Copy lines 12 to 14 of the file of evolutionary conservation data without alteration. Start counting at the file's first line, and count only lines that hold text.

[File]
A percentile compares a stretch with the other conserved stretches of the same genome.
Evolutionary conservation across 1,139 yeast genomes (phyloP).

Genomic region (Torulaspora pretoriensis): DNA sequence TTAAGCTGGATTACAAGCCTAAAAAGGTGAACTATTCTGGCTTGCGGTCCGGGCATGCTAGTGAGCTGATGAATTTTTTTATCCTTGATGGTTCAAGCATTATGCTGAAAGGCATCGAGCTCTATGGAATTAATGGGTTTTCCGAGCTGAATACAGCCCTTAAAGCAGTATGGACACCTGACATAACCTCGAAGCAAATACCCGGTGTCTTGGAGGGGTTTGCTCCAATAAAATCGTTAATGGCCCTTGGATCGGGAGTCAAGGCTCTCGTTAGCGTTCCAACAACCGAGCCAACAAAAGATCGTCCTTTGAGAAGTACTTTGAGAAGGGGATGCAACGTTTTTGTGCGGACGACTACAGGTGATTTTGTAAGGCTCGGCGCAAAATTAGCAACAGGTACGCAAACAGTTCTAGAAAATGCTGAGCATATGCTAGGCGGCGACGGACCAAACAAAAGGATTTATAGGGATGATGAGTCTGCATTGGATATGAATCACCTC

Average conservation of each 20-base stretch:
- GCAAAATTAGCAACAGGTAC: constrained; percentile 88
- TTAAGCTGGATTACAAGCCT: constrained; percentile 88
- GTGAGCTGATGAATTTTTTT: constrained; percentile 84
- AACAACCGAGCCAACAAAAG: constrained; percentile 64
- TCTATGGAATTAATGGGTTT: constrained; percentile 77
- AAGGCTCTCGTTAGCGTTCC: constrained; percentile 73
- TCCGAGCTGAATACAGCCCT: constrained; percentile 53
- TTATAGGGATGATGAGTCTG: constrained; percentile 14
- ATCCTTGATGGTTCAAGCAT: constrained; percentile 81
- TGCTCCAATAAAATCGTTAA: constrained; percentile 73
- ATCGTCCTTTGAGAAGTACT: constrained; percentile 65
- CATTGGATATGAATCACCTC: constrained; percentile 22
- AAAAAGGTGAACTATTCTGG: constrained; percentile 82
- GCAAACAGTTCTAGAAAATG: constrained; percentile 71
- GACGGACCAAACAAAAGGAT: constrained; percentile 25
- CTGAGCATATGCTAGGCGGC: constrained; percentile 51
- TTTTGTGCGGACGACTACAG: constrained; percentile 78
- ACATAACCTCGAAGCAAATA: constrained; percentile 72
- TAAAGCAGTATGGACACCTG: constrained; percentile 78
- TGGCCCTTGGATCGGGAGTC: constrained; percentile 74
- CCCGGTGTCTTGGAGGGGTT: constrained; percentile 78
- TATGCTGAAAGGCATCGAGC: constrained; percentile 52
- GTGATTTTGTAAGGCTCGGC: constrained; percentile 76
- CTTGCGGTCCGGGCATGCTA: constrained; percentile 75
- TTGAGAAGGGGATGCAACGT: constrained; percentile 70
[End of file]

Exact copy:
- TTATAGGGATGATGAGTCTG: constrained; percentile 14
- ATCCTTGATGGTTCAAGCAT: constrained; percentile 81
- TGCTCCAATAAAATCGTTAA: constrained; percentile 73